And here's a long punk medley that will last the rest of this quiet and bright, almost Canterbury-esque day.

Wednesday, April 20, 2011

Wars.

Told you so:

Britain sending military team to Libya.

Told you so too, although I didn't think it would be less than 24 hours between the two:

Libyan rebels support having Western troops help evacuate civilians.

The Kills

I'm off to see the Kills in Nashville on Friday.

I couldn't resist seeing them in San Diego last Friday with my friend LOT. Beautiful day to be there.

Due to a certain amount of hangover, I wasn't up to writing a review of it, but I enjoyed the show very much. Next week I'll be seeing them in Nashville with LOT and Aquamarine.

The House of Blues was much more congenial than the last time I was there - or maybe there isn't such a high percentage of twits at a Kills concert compared with Dead Weather fans. The tickets came with a signed picture of the Kills, and on mine Jamie has put his "x" over his own face. I guess he got bored with signing them all.

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No, I didn't actually get the set list. Barry Benchpress, the eight foot tall 250 pound security guard with gigantic rocklike pectorals that got into every photo I took, along with his hair, fluorescent earplugs and craggy visage, passed it to the young women beside me and I took a photo of it as I left.

The hangover was due to starting early in the hotel room, I guess. House of Blues certainly made it difficult to drink. Last time I was there they had waitress service, but this time, I went to the bar and the bouncer made me go upstairs to show my ID at the door again and get a wrist band (and who wants to do that trek when you have a spot at the barrier and you know it could close up at any instant), and then I came back down and bought two drinks, and the bouncer stopped me from coming out with them and said I had to drink them at the bar....! I said, 'You could have told me that first!' He just shrugged. So I drank one and the nice barman kept the other one for my friend while we saved her spot, but of course we didn't dare try for a second drink. Next time - nylon hip flask! It's got to be done.

My friend said the problem with the Naked and the Famous was that they were neither naked nor famous. Perhaps that will change and we can look forward to them in all their glory later.


Satellite acoustic, which is apparently non-embeddable.

And the current radio medley, You Don't Love Me/Steppin' Razor is also non-embeddable. This attempt to figure out who is watching the videos will backfire in the end, as when I'm not drunk I'm perfectly capable of pseudo-embedding them. But for today, do click the link.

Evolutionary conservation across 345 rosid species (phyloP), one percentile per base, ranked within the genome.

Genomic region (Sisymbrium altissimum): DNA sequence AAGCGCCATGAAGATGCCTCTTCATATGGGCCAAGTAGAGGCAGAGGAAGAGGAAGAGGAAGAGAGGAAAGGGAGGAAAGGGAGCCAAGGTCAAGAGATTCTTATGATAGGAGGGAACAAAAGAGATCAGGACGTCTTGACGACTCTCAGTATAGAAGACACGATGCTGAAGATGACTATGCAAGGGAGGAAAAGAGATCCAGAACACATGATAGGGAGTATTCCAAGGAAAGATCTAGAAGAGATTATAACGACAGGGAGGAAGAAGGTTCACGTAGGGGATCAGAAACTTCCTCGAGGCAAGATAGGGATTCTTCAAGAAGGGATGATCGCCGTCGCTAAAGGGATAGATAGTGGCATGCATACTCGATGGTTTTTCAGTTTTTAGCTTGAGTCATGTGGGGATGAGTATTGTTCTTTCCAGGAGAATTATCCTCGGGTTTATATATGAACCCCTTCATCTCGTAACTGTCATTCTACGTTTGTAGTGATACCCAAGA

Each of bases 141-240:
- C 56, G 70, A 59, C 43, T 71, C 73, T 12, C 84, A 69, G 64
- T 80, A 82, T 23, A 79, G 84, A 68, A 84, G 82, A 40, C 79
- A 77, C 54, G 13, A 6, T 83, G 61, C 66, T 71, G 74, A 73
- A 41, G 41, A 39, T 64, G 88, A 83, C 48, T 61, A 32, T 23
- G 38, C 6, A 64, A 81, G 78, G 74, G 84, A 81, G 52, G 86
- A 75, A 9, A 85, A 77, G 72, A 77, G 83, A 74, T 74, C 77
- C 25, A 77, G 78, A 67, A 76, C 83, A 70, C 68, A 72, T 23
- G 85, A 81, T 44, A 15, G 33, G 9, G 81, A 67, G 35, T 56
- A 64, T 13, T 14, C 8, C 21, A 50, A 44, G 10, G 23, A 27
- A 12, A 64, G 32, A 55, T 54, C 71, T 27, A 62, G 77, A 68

Sunday, April 17, 2011

Koi

Also at the Mission, SJC - koi in the fountain, with rain and palm tree reflection.

koi

Mission visit

We went to the SJC mission the other day. For no apparent reason they had a Lewis and Clark exhibition. Or the Corps of Discovery...are those two different things? Surely Southern California wasn't a big part of the Lewis and Clark deal?

Anyway, they had activities for kids, so we did them.

mission exhibition

Brief catch up

I haven't posted anything on here in a month. No excuse really. Just nothing heartening to post about. Japan suffered a massive loss of life, there was a Chernobyl-level nuclear incident, and the world discovered that the budget deficit is not due to the recent incredible increase in the difference between the wealthiest and the ordinary people in America, where the top 1% take home 20% of the money, but no longer pay their share of taxes, and was not due to things like bankers selling worthless credit swaps to each other until the music stopped and government had to bail them out to the tune of trillions of dollars, but was in fact caused by unionized folks who insist on taking the pensions they've paid into all their working lives and old folks who've been paying Medicare taxes who now, selfishly, want to use Medicare. But now we know, and our agreeable president seems to ... agree and is off to fix the budget accordingly.

He also showed he was one of the boys by starting yet another expensive and hurty war. He completely fell down on the illegality part of it his predecessors were so good at, though. This is technically a legal war. Luckily for his place in history, this one has the potential to go full-Vietnam. You know:

Let's have a no-fly zone!
Um, telling him not to fly isn't working. We're going to have to use planes.
I guess we have to hit anti-aircraft targets on the ground too?
I suppose we better hit that tank convoy as well, even though it's not technically flying anywhere.
Damn, we hit civilians. Well, let's kill twice as many gov't forces to make up for it.
The rebels aren't exactly winning. We'd better send them some weapons.
We need people on the ground to call in air strikes.
We'd better send the rebels some advisors.
Maybe some of our advisors should fight?
Better send in some Marines.
Is the army doing anything else right now? Oh.
How does everyone feel about the draft? Oh.
Let's not put the draft thing in the form of a question this time.